Technical Summary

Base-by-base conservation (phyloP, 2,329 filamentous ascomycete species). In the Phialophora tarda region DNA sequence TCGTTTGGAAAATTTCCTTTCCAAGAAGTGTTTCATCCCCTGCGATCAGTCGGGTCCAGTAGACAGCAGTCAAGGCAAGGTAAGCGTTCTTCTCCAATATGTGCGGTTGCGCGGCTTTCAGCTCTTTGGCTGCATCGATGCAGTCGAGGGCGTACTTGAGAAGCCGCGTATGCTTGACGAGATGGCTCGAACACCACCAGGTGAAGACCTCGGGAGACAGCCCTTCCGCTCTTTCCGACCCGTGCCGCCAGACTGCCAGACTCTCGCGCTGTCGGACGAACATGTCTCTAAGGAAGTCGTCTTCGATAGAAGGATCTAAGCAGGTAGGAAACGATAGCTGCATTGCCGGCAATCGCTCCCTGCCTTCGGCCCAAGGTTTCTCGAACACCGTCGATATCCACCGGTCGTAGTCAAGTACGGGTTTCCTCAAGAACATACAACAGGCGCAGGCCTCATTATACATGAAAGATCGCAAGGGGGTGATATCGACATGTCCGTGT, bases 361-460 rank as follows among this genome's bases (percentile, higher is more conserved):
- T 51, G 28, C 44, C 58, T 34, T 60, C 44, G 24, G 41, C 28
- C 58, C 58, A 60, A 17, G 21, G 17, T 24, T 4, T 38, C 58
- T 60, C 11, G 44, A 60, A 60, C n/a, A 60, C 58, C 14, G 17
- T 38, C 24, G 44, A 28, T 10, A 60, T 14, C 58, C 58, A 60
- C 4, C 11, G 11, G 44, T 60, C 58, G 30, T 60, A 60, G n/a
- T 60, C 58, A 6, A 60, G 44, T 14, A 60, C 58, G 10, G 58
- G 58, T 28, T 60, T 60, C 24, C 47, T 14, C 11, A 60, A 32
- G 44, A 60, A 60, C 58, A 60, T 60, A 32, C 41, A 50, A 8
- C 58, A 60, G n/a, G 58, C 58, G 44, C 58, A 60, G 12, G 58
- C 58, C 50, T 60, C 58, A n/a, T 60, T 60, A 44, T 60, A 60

We propose to investigate the mechanism of the formation of heterocycles by enzyme. These five membered rings are critical components of many important biologically active molecules. We have made significant progress in determining the chemical mechanism, which is the first step to harnessing the enzyme. We intend to pursue the mechanism by novel labeling strategies including stable isotope labeling of substrates. We will also probe the basis of recognition using NMR approaches to identify the crucial residues involved in binding substrate to the enzyme. This is important because in the long term we would wish to replace amino acids by non peptide like groups. We have shown that NMR appears to detect intermediates that form during the reaction. The oxidation state of the rings is important, since even this subtle modification controls activity and stability of the compounds. We have shown that air can be sued to replace in part the enzyme mechanism. We intend to develop further the chemical route but also to study the enzymatic route. There are important and puzzling differences between enzymes that catalyse this reaction. The ability to control the stereocentres of amino acids is also central the activity of these compounds. The mechanism by which residues adjacent to thiazolines are epimerised is unknown. We will determine whether it is spontaneous or enzyme catalysed. We have developed an approach using a combination of peptide synthesis and protein ligation that will allow us incorporate non natural amino acids. This will not only give us exquisite control of the biochemical experiments but lead to more interesting chemical scaffolds in the future.